Landfill permit denied

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By David Giuliani

State Environment Secretary Ron Curry on Monday denied a special waste permit for the private regional landfill in Wagon Mound.

At the same time, he approved a permit to allow the Northeastern New Mexico Regional Landfill to accept municipal solid waste for another 10 years.

The landfill, operated by Missouri-based Herzog Environmental Inc., takes most of Las Vegas and San Miguel County’s garbage.

Inez May, who works for Herzog at the landfill, said her company wasn’t aware of the decision until a reporter called her Monday afternoon.

Many residents in Wagon Mound and surrounding areas protested the special waste permit, though most didn’t oppose the permit for municipal solid waste.

The special waste permit would have allowed the landfill to accept asbestos contaminated materials, packing house and killing plant offal, ash, petroleum contaminated soil, municipal wastewater treatment plant sludge, industrial solid waste and treated formerly characteristic hazardous waste.

According to a press release, Curry denied the special waste permit because the landfill owners failed to provide estimates of the amount and frequency of disposal of special waste; did not provide adequate notice to interested parties on the quantity, rate, type or origin of the waste; and failed to provide a disclosure form about the person certified to handle asbestos waste.

The press release states that the landfill also didn’t address legitimate public concerns on adverse societal impact and well-being.

The Environment Department alleged that the landfill has a history of failing to submit reports and violating conditions previously imposed by the state. It also has had problems with air quality standards, the agency contended.

The landfill didn’t include a full history of its violations in its application, the press release states.

“The landfill is dependent on Herzog’s expertise in the disposal of special waste, but Herzog is a third-party contractor that can be discharged at any time,” the release states.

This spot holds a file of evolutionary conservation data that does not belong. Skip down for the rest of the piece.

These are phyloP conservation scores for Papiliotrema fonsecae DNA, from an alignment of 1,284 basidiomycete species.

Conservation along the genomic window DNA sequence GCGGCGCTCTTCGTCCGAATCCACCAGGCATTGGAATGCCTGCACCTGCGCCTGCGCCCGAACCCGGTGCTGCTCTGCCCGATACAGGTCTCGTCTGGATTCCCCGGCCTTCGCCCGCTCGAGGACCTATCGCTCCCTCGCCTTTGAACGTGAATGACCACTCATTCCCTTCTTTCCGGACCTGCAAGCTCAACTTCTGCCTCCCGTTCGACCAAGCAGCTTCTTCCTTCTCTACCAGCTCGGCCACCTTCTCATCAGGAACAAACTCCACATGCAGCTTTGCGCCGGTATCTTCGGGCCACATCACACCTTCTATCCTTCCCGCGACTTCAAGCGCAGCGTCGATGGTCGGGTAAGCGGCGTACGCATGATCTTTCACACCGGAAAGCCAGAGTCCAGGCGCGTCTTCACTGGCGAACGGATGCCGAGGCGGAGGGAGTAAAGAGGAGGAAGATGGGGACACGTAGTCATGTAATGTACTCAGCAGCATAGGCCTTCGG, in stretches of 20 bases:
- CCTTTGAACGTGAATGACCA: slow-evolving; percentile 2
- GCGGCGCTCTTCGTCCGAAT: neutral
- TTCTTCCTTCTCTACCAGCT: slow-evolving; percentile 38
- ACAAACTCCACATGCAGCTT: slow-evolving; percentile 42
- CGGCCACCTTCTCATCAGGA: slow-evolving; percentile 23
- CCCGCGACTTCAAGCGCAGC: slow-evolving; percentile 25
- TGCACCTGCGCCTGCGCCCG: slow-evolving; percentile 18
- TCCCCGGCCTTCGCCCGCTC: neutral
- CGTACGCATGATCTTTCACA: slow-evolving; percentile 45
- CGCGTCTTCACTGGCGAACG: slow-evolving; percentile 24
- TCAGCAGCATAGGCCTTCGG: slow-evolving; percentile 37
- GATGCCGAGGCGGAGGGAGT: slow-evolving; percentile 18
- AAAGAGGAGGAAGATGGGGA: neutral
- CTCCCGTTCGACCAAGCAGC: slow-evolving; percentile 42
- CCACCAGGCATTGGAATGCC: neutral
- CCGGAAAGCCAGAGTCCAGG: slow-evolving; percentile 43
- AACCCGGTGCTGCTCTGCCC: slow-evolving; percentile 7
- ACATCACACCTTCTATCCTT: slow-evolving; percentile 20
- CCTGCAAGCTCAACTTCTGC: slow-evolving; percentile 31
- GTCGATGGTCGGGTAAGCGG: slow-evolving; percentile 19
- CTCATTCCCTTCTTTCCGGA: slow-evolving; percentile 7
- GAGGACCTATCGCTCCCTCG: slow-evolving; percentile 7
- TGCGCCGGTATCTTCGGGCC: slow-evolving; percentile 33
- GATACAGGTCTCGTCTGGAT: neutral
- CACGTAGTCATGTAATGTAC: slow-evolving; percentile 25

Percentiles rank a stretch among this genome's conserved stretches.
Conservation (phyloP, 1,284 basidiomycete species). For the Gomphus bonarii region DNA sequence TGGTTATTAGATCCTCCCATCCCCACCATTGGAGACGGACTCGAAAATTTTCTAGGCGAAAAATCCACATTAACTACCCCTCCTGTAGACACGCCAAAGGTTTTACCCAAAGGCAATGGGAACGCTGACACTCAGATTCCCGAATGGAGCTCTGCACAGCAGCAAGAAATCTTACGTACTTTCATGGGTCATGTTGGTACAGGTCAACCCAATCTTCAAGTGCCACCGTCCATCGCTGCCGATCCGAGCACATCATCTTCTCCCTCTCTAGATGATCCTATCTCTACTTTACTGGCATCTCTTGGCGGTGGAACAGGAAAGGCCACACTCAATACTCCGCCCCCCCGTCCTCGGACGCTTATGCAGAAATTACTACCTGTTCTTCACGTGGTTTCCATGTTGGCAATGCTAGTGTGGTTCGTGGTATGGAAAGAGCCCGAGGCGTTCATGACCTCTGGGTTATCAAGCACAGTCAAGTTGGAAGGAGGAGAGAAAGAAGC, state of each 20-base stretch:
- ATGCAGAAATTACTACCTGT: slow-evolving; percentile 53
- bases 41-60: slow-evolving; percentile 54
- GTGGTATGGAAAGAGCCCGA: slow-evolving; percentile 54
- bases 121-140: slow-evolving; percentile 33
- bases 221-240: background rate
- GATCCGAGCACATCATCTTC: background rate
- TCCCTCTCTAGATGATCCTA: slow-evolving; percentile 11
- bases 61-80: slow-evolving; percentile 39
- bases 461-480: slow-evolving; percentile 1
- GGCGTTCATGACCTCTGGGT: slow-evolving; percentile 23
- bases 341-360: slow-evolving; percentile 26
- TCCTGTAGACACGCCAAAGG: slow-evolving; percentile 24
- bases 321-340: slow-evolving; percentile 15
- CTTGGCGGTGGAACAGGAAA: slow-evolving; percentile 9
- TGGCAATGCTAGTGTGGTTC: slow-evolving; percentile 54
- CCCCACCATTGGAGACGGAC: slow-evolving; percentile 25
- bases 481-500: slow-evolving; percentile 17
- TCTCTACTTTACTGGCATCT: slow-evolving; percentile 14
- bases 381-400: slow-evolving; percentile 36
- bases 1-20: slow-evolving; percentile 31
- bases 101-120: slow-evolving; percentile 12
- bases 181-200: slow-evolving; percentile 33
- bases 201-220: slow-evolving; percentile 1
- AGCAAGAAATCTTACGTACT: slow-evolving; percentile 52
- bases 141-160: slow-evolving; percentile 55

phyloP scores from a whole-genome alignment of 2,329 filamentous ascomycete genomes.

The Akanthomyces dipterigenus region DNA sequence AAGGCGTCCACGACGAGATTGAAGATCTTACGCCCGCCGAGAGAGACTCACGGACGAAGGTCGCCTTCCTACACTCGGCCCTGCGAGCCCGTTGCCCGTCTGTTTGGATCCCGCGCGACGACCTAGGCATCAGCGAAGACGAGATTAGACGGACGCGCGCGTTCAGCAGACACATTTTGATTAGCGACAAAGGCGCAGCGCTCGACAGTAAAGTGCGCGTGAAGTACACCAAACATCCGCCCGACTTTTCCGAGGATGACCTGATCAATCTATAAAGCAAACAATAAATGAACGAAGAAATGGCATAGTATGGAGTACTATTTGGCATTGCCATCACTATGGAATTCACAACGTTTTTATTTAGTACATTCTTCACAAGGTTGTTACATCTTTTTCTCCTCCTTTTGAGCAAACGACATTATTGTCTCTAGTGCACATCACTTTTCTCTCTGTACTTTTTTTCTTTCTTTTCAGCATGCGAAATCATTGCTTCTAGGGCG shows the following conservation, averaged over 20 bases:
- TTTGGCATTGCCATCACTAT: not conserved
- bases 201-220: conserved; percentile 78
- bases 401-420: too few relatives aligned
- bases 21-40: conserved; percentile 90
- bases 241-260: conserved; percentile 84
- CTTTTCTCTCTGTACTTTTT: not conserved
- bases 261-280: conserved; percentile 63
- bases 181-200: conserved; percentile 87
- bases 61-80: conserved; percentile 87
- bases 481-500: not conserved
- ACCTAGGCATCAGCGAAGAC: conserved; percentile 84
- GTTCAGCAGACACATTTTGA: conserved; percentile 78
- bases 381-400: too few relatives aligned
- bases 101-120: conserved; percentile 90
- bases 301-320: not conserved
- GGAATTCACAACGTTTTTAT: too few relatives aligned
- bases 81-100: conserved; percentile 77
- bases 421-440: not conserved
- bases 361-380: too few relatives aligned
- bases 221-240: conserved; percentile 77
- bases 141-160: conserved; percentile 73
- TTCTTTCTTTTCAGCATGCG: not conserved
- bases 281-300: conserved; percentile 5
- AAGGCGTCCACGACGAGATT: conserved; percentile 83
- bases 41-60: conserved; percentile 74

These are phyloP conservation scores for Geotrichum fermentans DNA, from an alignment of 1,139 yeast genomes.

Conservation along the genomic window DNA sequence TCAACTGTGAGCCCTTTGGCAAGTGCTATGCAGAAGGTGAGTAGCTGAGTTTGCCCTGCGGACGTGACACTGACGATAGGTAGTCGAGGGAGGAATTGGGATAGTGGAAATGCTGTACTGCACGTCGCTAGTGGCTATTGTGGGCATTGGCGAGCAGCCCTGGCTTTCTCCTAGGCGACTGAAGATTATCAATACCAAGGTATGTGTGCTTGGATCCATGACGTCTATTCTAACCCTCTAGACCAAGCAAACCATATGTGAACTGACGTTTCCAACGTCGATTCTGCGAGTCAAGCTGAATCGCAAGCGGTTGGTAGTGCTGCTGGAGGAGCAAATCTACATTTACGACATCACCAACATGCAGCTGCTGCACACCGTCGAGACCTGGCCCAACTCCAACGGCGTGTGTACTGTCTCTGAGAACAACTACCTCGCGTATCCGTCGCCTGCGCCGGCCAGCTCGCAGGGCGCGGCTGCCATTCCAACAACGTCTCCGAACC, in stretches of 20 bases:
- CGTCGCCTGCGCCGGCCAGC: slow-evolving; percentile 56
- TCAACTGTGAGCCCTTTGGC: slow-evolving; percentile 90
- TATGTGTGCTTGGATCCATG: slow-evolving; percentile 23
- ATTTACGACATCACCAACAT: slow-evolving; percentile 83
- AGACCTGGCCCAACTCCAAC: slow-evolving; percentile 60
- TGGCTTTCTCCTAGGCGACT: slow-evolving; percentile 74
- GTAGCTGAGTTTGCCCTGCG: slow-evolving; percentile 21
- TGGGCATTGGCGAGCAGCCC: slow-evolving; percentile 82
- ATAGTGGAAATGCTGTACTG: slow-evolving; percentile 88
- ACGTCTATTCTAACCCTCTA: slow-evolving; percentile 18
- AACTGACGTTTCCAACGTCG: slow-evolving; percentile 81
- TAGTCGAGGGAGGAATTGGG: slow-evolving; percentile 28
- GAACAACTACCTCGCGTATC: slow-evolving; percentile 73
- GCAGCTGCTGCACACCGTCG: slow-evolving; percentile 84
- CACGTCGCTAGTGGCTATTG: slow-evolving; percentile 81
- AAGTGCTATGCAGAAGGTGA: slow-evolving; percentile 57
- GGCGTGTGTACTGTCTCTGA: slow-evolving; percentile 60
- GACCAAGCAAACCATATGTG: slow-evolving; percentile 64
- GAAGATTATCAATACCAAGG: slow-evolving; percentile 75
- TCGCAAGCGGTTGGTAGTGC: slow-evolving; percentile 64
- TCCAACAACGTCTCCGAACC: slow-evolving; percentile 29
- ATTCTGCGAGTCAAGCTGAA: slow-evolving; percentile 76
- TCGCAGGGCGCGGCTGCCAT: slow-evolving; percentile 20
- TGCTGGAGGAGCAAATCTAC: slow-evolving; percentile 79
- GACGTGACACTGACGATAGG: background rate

Curry denied a similar special waste permit in 2004. The landfill accepted special waste from 2000 to 2002, but the state Court of Appeals stopped that activity based on inadequate public notice requirements.

The approval of the 10-year municipal solid waste permit allows the landfill to expand by 82 acres to develop a rail transfer area that would allow garbage to be delivered by railroad.

In August, George Zanter, vice president and general manager of the Wagon Mound landfill, said the special waste permit wasn’t cause for alarm.

“Basically, it’s non-hazardous waste. It’s not more of a threat than the municipal waste that we’re taking in,” he said.

At the time, he said the special waste would take special handling and testing to make sure it’s not hazardous.

Zanter said this morning that his company was preparing a statement in response to the state’s decision.

The Concerned Citizens of Wagon Mound and Mora County has waged the battle against the special permit applications for years. Members of the group have alleged that the special waste would hurt the health of the community.

Sofia Martinez of Wagon Mound, who is president of Concerned Citizens, said her group received much support from people in Mora and San Miguel counties.

“We’re really happy about this decision,” she said. “It’s a people’s victory. We are appreciative of the leadership of the New Mexico Environment Department. He (Curry) has really walked the walk about environmental justice.”